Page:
The inhibiting effects of four compounds on PA-BSA treated ECs and VSMCs dysfunctions induced by monocytes are summarized in Figure 3 and Figure 4. Monocytes were treated four compounds with PA-BSA respectively, and then each conditioned medium (CM) from the four compounds treated monocytes was incubated with ECs or VSMCs for 24 h (Figure 3A and Figure 4B). Adhesion molecule expressions (E-selectin, intercellular adhesion molecule 1; ICAM-1, vascular cell adhesion molecule 1; VCAM-1 and von Willebrand factor; vWF) in ECs were significantly higher when they were treated with PA-BSA CM than BSA CM, but the expression was significantly lowest when ECs were treated with PPB CM (Figure 3B). The various adhesion molecules are related to vascular inflammation, and these molecules are regulated by mast cells, macrophages, and neutrophils, which also secrete pro-inflammatory cytokines, such as TNF-α, interferon gamma (IFN-γ), and IL-6. These pro-inflammatory cytokines induce the expressions of adhesion molecules in ECs and recruit leukocytes, which are important components of the pathogenesis of vascular inflammation [26,27]. Adhesion molecules are also related to EC survival [21]. In addition to the abovementioned adhesion molecule changes, all four compounds improved the survival ratios of PA-BSA CM treated ECs, and PPB CM treated cells had the lowest levels of caspases 3 and 8 and it was related with the phosphorylated PI3K-AKT-eNOS and AMPK signaling pathways (Figure 3C,E and Figure S4). In addition, although the AKT inhibitor A6730 was treated, the expression of pAKT was increased in the single compounds treated group (Figure 3D). In ECs, the PI3K-AKT pathway is essential for mediating cell survival, migration, proliferation, and angiogenesis [28,29]. In particular, high glucose-induced EC apoptosis depends on Akt de-phosphorylation and activation of the PI3K/AKT/eNOS signaling pathway protects ECs from apoptosis [30].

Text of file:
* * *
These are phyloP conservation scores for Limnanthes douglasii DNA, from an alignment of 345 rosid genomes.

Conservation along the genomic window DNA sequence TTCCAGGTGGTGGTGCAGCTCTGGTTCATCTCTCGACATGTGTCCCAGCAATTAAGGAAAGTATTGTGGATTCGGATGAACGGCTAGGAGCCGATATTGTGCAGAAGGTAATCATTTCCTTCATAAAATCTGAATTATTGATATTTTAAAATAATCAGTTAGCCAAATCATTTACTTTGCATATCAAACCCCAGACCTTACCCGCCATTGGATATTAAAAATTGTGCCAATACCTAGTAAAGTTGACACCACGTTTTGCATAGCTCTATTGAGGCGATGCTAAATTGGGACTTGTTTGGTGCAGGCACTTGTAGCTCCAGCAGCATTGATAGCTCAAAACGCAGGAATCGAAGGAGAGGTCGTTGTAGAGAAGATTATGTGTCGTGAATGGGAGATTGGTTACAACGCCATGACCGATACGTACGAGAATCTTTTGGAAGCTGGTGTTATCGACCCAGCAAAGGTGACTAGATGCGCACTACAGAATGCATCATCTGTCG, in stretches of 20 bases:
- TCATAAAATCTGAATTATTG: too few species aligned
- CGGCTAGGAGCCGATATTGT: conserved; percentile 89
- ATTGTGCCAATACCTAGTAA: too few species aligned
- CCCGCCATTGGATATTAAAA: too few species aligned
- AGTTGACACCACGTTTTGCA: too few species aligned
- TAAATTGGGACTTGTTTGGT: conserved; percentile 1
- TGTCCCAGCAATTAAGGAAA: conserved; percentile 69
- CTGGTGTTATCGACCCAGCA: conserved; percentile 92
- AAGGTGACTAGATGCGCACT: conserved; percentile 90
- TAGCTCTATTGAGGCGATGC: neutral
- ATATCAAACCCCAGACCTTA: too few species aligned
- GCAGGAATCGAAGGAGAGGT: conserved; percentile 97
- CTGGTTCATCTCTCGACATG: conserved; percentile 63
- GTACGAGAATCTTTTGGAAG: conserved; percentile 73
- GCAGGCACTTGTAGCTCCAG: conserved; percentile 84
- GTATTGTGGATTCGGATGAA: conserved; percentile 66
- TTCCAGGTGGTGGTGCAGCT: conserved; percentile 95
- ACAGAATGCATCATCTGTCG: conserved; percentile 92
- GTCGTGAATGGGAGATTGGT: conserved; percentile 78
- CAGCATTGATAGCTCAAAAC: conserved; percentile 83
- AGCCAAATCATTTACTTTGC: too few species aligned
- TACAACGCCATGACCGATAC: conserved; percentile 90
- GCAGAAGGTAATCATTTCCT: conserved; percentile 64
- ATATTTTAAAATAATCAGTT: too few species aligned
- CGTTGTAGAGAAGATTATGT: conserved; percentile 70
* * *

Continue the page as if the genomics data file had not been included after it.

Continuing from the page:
2.4. Effects of All Four Compounds on Monocyte-Induced VSMC Proliferation and Migration

DK, PHB, PFFA and PPB CM treated VSMCs proliferated and migrated significantly less than PA-BSA CM treated VSMCs, and PPB CM was related with phosphorylations of the AKT and ERK pathways (Figure 4B–D), and the results were similar in Raw 264.7 (Figure S5). In addition, PA-BSA CM treated VSMCs had the highest α-SMA levels, and PPB CM had greatest effect, suggesting VSMCs would be closer to the contractile phenotype (Figure 4D and Figure S5C). Phenotype switching of VSMCs is important for the maintenance of vascular tone and alpha-smooth muscle actin (α-SMA) promotes the synthetic phenotype. In previous studies, higher expression of α-SMA in PA-BSA than in BSA treated VSMCs was found to reduce the contractile phenotype and increase proliferation and migration rates via the AKT and ERK pathways [31,32,33]. VSMCs can perform both contractile and synthetic functions, which are associated with the maintenance of vascular tone. The synthetic VSMCs phenotype has characteristics that include increased proliferation and migration rates, extensive ECM degradation/synthesis abilities, and an increased cell size, which is closely related with neo-intima hyperplasia formation [31,32,33,34].

3. Materials and Methods

3.1. Materials

3.1.1. E. cava Extraction